The prudent person principle should be applied to all publicly funded projects

By Karen Rue

Earlier this month, Cascade Policy Institute provided suggestions to the Board of Portland Public Schools to reduce costs on the Jefferson High School modernization project. The project is paused due to the budget ballooning from $311 million (approved by voters in a 2020 bond issue) to $491 million.

Cascade’s primary advice for the PPS Board can be applied to all publicly funded projects: practice common sense prudence.

The prudent person principle provides perspective on three cost-prohibitive aspects of public projects:

  1. Building above code requirements;
  2. Energy efficiency expenditures with payback periods exceeding 20 years;
  3. Overbuilding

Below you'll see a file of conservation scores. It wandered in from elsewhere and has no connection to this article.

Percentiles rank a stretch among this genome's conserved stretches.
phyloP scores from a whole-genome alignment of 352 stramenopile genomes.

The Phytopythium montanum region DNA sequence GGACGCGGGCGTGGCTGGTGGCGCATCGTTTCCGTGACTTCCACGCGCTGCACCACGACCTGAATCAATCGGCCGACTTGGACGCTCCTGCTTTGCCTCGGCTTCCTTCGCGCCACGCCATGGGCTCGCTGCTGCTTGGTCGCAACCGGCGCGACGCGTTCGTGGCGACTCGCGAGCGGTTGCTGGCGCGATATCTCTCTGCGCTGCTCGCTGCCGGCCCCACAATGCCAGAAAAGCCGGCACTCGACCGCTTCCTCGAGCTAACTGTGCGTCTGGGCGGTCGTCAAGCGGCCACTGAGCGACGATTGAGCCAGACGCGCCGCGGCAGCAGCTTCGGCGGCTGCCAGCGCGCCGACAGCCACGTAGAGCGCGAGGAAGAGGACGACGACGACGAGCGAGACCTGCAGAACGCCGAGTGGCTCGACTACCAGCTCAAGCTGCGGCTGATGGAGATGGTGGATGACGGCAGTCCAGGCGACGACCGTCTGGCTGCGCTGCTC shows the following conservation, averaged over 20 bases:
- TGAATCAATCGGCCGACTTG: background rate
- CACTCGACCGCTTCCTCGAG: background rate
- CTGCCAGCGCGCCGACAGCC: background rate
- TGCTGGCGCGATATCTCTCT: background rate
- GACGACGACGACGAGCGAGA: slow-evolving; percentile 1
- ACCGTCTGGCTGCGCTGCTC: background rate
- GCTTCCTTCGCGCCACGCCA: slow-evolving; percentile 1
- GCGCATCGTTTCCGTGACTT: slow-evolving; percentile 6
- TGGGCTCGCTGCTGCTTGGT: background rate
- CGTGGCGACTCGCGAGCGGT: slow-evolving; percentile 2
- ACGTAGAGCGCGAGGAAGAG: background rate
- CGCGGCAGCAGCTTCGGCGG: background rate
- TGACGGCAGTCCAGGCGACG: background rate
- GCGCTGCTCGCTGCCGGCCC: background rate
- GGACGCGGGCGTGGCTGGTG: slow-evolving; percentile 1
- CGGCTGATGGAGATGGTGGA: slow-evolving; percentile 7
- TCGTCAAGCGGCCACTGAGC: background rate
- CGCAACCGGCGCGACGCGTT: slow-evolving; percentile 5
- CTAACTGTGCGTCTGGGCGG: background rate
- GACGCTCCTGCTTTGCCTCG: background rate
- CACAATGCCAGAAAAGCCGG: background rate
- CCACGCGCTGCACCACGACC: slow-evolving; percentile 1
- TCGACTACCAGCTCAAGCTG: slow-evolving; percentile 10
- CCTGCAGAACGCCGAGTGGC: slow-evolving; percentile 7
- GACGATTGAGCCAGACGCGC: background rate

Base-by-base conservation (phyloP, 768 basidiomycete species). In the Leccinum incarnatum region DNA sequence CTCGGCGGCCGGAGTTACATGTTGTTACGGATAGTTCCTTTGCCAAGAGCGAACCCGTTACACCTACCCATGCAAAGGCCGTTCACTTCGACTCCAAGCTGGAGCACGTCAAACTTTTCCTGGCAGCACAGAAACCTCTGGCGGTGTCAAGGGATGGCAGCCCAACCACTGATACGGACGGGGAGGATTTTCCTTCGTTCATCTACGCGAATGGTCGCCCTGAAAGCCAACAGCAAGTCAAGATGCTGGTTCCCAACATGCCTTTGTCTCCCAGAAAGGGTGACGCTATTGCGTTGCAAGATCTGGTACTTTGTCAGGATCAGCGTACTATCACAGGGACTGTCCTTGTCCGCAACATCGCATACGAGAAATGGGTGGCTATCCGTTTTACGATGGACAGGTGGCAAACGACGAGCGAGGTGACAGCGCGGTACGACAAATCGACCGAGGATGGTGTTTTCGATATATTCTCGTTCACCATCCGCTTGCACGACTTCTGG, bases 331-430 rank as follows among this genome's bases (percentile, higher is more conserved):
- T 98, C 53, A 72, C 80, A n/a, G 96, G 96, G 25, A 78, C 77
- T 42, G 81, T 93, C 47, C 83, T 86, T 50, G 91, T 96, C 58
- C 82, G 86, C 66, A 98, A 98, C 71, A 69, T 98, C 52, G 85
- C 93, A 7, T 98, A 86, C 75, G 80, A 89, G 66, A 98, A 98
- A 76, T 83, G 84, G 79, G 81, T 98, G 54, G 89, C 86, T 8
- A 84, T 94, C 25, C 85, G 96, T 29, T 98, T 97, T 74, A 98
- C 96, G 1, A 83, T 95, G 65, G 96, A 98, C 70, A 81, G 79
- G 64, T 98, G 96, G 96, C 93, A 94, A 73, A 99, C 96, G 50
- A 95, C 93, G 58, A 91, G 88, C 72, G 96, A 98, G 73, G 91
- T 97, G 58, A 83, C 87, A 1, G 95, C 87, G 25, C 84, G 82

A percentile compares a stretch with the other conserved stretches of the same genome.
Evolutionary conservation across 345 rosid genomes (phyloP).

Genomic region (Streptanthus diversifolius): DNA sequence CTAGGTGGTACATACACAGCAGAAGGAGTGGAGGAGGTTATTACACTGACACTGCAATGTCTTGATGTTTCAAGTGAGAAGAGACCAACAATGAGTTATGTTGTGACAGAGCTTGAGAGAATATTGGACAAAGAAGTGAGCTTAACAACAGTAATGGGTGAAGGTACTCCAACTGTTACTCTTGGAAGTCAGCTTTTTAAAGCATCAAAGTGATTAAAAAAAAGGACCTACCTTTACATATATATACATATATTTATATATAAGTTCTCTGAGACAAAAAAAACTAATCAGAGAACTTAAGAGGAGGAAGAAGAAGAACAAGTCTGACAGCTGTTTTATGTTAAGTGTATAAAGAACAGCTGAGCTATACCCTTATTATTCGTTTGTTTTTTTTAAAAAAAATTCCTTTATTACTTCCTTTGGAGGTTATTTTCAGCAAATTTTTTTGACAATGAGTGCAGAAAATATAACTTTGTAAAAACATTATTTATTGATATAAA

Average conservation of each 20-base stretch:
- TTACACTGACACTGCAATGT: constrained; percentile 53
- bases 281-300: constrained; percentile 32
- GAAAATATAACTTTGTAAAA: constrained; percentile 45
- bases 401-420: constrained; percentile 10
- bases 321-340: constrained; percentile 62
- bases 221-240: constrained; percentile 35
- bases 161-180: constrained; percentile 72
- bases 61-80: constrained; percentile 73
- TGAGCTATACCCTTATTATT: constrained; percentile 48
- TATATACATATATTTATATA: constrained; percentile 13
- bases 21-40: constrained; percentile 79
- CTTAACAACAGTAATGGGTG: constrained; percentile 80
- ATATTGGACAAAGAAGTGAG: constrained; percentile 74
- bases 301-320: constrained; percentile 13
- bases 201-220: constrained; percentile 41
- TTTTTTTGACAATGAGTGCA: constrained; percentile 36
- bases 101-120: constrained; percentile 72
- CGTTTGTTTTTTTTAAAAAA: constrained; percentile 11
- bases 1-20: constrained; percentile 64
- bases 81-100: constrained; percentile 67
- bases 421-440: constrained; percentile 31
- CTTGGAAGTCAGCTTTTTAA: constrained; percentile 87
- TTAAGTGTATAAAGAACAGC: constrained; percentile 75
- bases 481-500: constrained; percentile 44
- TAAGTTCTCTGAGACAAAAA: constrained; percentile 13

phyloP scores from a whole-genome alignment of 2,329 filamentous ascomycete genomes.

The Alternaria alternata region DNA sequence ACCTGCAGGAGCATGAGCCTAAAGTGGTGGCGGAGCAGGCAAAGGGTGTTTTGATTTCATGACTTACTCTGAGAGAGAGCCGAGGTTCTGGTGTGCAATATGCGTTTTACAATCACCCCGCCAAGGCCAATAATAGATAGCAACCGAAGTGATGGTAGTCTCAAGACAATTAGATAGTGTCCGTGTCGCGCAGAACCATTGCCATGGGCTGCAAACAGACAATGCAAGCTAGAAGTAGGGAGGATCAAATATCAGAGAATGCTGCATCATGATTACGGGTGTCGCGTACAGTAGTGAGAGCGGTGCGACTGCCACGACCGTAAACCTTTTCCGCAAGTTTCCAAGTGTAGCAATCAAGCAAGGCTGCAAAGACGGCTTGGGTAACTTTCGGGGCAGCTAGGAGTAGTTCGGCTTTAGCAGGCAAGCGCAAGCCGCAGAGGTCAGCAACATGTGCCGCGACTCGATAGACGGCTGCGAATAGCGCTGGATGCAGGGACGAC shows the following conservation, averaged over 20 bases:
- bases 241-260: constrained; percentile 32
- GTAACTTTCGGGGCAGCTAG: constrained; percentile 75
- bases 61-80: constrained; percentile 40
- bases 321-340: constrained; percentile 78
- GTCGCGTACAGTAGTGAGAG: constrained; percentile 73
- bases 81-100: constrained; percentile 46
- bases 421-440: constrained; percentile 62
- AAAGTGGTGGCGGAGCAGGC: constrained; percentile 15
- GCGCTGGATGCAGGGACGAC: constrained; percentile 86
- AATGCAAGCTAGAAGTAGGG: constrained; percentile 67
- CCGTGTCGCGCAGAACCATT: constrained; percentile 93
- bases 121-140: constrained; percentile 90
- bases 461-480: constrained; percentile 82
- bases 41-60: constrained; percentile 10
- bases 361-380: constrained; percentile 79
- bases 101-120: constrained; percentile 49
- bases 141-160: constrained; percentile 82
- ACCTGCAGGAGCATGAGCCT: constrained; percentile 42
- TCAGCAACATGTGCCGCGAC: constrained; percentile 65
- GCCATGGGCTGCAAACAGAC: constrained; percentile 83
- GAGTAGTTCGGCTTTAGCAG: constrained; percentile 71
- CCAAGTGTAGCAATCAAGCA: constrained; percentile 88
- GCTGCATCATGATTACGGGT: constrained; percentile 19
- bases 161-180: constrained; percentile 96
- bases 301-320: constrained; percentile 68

To meet building code requirements for seismic resilience, Jefferson must be designed as a risk category III structure. Current plans call for building to the costly and unnecessary standard of risk category IV.

The state mandates 1.5% of most public buildings’ budgets be allocated to green energy technology. Agency managers of four other Oregon school districts have refused to comply due to the excessive length of the pay-back period.

Finally, building realistically sized projects is key. Jefferson’s current enrollment is below 500 students yet the rebuild is planned for 1,700, a flagrantly excessive size in a school district with declining enrollment.

The areas of excess in the Jefferson High School re-build are common in public projects. A prudent person would rein in this spending.

Karen Rue is Executive Assistant at Cascade Policy Institute, Oregon’s free market public policy research organization.

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